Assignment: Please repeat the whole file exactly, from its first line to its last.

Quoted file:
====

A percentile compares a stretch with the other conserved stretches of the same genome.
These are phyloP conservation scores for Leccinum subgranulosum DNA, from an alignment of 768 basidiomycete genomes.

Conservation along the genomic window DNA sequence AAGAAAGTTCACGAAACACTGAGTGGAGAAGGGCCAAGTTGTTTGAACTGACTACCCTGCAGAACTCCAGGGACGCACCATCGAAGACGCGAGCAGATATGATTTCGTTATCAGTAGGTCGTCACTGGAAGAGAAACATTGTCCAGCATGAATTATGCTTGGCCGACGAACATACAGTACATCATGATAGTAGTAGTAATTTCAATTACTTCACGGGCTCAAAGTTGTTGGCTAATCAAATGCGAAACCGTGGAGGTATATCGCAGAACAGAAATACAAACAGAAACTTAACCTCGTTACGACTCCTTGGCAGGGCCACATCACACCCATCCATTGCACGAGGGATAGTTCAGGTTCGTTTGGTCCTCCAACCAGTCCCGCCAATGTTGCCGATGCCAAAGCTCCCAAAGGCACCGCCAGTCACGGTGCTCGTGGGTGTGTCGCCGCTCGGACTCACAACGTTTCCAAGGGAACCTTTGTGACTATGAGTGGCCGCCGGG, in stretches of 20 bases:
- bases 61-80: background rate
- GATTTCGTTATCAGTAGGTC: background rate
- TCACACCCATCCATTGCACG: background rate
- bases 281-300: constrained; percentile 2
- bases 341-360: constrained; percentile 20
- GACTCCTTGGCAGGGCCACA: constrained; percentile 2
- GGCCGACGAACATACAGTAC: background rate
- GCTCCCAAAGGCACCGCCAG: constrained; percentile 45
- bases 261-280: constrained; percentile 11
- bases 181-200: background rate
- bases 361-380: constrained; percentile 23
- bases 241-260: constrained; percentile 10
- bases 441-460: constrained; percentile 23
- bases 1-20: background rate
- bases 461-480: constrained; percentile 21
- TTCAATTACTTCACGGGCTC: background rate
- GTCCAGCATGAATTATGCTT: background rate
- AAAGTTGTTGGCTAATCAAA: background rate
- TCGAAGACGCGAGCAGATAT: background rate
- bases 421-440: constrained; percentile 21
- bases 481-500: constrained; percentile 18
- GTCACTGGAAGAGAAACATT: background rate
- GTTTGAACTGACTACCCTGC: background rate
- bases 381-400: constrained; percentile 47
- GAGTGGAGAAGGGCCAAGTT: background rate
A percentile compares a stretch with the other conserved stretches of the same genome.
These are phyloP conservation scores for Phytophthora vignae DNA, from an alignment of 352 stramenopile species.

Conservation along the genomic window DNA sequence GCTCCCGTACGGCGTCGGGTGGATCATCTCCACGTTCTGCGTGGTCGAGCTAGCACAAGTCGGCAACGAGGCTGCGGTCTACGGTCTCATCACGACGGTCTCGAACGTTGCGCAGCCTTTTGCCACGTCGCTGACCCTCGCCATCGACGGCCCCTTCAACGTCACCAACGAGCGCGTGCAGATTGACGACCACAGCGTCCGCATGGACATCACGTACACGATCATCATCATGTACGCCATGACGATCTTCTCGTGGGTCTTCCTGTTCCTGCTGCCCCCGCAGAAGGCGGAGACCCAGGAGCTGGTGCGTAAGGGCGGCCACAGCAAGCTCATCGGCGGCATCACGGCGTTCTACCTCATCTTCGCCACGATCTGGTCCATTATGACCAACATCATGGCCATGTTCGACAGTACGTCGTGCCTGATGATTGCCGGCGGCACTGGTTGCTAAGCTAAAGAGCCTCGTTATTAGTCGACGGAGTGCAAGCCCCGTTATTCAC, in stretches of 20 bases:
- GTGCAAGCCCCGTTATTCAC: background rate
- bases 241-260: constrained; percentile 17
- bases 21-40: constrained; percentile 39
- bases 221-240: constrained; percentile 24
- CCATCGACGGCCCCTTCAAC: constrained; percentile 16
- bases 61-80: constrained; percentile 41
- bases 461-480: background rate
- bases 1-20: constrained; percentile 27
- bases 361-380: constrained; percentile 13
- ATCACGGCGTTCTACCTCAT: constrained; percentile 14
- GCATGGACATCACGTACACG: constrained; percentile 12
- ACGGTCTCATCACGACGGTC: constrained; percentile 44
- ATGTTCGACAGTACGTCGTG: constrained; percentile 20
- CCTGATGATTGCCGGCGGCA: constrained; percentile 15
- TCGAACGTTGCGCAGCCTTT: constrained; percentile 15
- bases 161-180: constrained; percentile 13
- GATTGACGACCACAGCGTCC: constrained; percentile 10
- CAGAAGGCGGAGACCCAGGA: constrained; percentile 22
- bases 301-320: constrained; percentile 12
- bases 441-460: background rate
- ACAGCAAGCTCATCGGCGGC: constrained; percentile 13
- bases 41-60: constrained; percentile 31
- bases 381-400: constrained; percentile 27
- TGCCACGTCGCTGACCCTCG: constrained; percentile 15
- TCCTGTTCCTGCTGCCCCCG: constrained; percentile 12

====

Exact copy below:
A percentile compares a stretch with the other conserved stretches of the same genome.
These are phyloP conservation scores for Leccinum subgranulosum DNA, from an alignment of 768 basidiomycete genomes.

Conservation along the genomic window DNA sequence AAGAAAGTTCACGAAACACTGAGTGGAGAAGGGCCAAGTTGTTTGAACTGACTACCCTGCAGAACTCCAGGGACGCACCATCGAAGACGCGAGCAGATATGATTTCGTTATCAGTAGGTCGTCACTGGAAGAGAAACATTGTCCAGCATGAATTATGCTTGGCCGACGAACATACAGTACATCATGATAGTAGTAGTAATTTCAATTACTTCACGGGCTCAAAGTTGTTGGCTAATCAAATGCGAAACCGTGGAGGTATATCGCAGAACAGAAATACAAACAGAAACTTAACCTCGTTACGACTCCTTGGCAGGGCCACATCACACCCATCCATTGCACGAGGGATAGTTCAGGTTCGTTTGGTCCTCCAACCAGTCCCGCCAATGTTGCCGATGCCAAAGCTCCCAAAGGCACCGCCAGTCACGGTGCTCGTGGGTGTGTCGCCGCTCGGACTCACAACGTTTCCAAGGGAACCTTTGTGACTATGAGTGGCCGCCGGG, in stretches of 20 bases:
- bases 61-80: background rate
- GATTTCGTTATCAGTAGGTC: background rate
- TCACACCCATCCATTGCACG: background rate
- bases 281-300: constrained; percentile 2
- bases 341-360: constrained; percentile 20
- GACTCCTTGGCAGGGCCACA: constrained; percentile 2
- GGCCGACGAACATACAGTAC: background rate
- GCTCCCAAAGGCACCGCCAG: constrained; percentile 45
- bases 261-280: constrained; percentile 11
- bases 181-200: background rate
- bases 361-380: constrained; percentile 23
- bases 241-260: constrained; percentile 10
- bases 441-460: constrained; percentile 23
- bases 1-20: background rate
- bases 461-480: constrained; percentile 21
- TTCAATTACTTCACGGGCTC: background rate
- GTCCAGCATGAATTATGCTT: background rate
- AAAGTTGTTGGCTAATCAAA: background rate
- TCGAAGACGCGAGCAGATAT: background rate
- bases 421-440: constrained; percentile 21
- bases 481-500: constrained; percentile 18
- GTCACTGGAAGAGAAACATT: background rate
- GTTTGAACTGACTACCCTGC: background rate
- bases 381-400: constrained; percentile 47
- GAGTGGAGAAGGGCCAAGTT: background rate
A percentile compares a stretch with the other conserved stretches of the same genome.
These are phyloP conservation scores for Phytophthora vignae DNA, from an alignment of 352 stramenopile species.

Conservation along the genomic window DNA sequence GCTCCCGTACGGCGTCGGGTGGATCATCTCCACGTTCTGCGTGGTCGAGCTAGCACAAGTCGGCAACGAGGCTGCGGTCTACGGTCTCATCACGACGGTCTCGAACGTTGCGCAGCCTTTTGCCACGTCGCTGACCCTCGCCATCGACGGCCCCTTCAACGTCACCAACGAGCGCGTGCAGATTGACGACCACAGCGTCCGCATGGACATCACGTACACGATCATCATCATGTACGCCATGACGATCTTCTCGTGGGTCTTCCTGTTCCTGCTGCCCCCGCAGAAGGCGGAGACCCAGGAGCTGGTGCGTAAGGGCGGCCACAGCAAGCTCATCGGCGGCATCACGGCGTTCTACCTCATCTTCGCCACGATCTGGTCCATTATGACCAACATCATGGCCATGTTCGACAGTACGTCGTGCCTGATGATTGCCGGCGGCACTGGTTGCTAAGCTAAAGAGCCTCGTTATTAGTCGACGGAGTGCAAGCCCCGTTATTCAC, in stretches of 20 bases:
- GTGCAAGCCCCGTTATTCAC: background rate
- bases 241-260: constrained; percentile 17
- bases 21-40: constrained; percentile 39
- bases 221-240: constrained; percentile 24
- CCATCGACGGCCCCTTCAAC: constrained; percentile 16
- bases 61-80: constrained; percentile 41
- bases 461-480: background rate
- bases 1-20: constrained; percentile 27
- bases 361-380: constrained; percentile 13
- ATCACGGCGTTCTACCTCAT: constrained; percentile 14
- GCATGGACATCACGTACACG: constrained; percentile 12
- ACGGTCTCATCACGACGGTC: constrained; percentile 44
- ATGTTCGACAGTACGTCGTG: constrained; percentile 20
- CCTGATGATTGCCGGCGGCA: constrained; percentile 15
- TCGAACGTTGCGCAGCCTTT: constrained; percentile 15
- bases 161-180: constrained; percentile 13
- GATTGACGACCACAGCGTCC: constrained; percentile 10
- CAGAAGGCGGAGACCCAGGA: constrained; percentile 22
- bases 301-320: constrained; percentile 12
- bases 441-460: background rate
- ACAGCAAGCTCATCGGCGGC: constrained; percentile 13
- bases 41-60: constrained; percentile 31
- bases 381-400: constrained; percentile 27
- TGCCACGTCGCTGACCCTCG: constrained; percentile 15
- TCCTGTTCCTGCTGCCCCCG: constrained; percentile 12